I am an advocate for foster youth and practice my creativity through writing and art-making. As a survivor of trauma, writing is a way to heal and express my story, My goal is to develop meaningful relationships with my community and find ways to lift and inspire others to overcome barriers. My background in fine art and creative art therapy guides me to empower others in cultivating their dreams. I am a soul-inspired educator, mother, and artist seeking to use my voice to teach others about resiliency and well-being. @soulinspiredkcr
*Dreamer By Night Magazine shared my blog post!
December 11, 1991, is when I entered foster care. This is a small part of my story…
I grew up thinking, I just want to make it one more day…..Not because of a typical adolescence, but rather, I was abused and violated every morning and evening at home, during 5th, 6th, 7th and 8th grade. On my best days, I pretended I was okay. On my worst days, I experienced suicide ideation and wished I had never been born.
When I was in 8th grade, my family was being sued by a previous landlord. My mom wanted me to lie in court to the judge about what happened to the rental property by my family. My mom threatened me. She said I would regret my choices. But I did not lie. I went to school after the hearing was over and it later that day, my mom and step-father picked me up early. It was weird, but I knew when the secretary called my name to come to the office, my life was going to change. I had this feeling of fear, but also freedom. My feet were heavy and every step felt like a mile, but my heart just felt a little lighter.
I didn’t know how much it was going to hurt- the way my mom confronted me, her denial of my truth, and her ultimate rejection of me as her daughter. Love was absent, but it had never felt present. The level of hurt that built up from my childhood- it was a tsunami, and I nearly survived.
My mom chose my abuser that day. I believed she knew I was being hurt and did nothing about it. Yet, when I refused to lie for her in court, she orchestrated my removal from her home, forever. For her, it was about getting rid of me. For me, it was the final day I had to live in fear of being violated.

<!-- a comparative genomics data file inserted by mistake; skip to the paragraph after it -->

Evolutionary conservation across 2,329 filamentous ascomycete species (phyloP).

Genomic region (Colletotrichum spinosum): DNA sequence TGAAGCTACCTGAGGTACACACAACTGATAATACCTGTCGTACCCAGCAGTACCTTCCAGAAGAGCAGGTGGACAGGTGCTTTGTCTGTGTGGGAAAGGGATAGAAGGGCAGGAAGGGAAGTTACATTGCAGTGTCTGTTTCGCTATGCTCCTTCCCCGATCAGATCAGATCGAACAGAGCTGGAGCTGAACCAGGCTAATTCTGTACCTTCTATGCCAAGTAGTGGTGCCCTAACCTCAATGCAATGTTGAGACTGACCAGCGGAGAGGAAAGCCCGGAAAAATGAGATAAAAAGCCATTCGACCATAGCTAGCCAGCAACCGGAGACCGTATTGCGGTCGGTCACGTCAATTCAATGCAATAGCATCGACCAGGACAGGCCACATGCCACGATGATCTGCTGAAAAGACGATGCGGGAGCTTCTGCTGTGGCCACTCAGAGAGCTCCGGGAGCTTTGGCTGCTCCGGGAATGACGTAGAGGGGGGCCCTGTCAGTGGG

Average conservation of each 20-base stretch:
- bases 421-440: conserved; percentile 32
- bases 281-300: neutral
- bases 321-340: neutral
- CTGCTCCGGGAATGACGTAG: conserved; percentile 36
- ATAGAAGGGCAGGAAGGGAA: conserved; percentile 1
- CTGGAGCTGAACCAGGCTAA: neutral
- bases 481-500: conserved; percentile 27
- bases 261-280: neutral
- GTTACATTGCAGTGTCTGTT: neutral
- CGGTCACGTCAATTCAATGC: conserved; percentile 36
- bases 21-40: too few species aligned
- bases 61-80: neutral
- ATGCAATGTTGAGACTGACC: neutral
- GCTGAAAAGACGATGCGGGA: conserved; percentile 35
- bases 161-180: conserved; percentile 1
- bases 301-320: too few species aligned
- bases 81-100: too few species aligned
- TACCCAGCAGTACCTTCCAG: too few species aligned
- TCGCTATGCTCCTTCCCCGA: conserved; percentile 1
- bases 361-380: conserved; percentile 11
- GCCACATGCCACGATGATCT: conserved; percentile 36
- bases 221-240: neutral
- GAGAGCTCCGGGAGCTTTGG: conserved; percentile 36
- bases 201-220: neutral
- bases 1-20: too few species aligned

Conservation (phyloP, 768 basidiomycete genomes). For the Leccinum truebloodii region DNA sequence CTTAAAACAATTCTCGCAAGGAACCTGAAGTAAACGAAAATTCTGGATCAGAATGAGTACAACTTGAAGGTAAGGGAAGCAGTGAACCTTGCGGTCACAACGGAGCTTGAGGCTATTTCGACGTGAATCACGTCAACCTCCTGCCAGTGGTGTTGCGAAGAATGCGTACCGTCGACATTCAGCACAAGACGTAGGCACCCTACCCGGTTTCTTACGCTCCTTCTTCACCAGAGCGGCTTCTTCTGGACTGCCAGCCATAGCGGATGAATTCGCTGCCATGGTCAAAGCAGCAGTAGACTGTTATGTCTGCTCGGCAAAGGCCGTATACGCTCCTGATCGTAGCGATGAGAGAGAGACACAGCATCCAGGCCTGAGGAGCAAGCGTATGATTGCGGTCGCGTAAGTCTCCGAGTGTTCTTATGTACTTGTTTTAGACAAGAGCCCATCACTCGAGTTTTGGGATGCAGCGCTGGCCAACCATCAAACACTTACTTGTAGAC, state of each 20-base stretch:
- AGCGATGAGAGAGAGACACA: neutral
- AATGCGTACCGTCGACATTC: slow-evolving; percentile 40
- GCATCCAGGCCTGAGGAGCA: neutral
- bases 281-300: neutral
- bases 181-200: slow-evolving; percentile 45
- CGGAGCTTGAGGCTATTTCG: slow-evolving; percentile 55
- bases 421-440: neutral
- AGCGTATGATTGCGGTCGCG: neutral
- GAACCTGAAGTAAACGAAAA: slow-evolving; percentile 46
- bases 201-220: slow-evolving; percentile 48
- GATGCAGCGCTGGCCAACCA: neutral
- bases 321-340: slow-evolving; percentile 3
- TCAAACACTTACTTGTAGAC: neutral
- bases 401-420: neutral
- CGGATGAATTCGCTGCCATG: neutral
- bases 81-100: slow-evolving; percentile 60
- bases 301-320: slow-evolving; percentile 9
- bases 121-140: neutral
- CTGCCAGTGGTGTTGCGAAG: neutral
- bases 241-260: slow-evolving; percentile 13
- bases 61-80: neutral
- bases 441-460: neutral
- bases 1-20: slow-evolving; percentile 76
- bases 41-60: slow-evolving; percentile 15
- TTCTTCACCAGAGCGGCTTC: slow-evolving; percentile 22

I knew she didn’t have any love towards or for me. She called me into the kitchen and unfolded a piece of notebook paper. I had written on pieces of paper for years and hid them in my room. I wrote my truth. I asked for help. I wanted to be rescued. Heard. Yet, on December 11, 1991, she read my words, not with a plan to defend and stand up for me, but rather, she protected her husband, my abuser.
The pain was unbearable and it was unfair, but the better outcome was foster care. I am thankful that I had another chance at a better life. My heart was forever broken because I was estranged from my brothers. Those relationships were impossible to restore, but I am trying now, with my middle brother, and this year, we are going to celebrate Christmas together for the first time in our adult lives.
I went into foster care before Christmas, so there are a lot of triggers. The hurt has decreased but it still happened. I am thankful for this day to acknowledge that I am more healed than broken. That’s my story of faith in many ways. We are broken and by grace, we get to move forward and heal, when we let go of the hurt (what seems like a little at a time).
I share my story to remind you that in all those years, I smiled and hid the truth. I denied my truth because I pretended everything was okay. This year, there are kids out there in need of more than a wrapped gift under the tree….. I hope we listen and do good when it really matters.
Kimberly C. Rhyan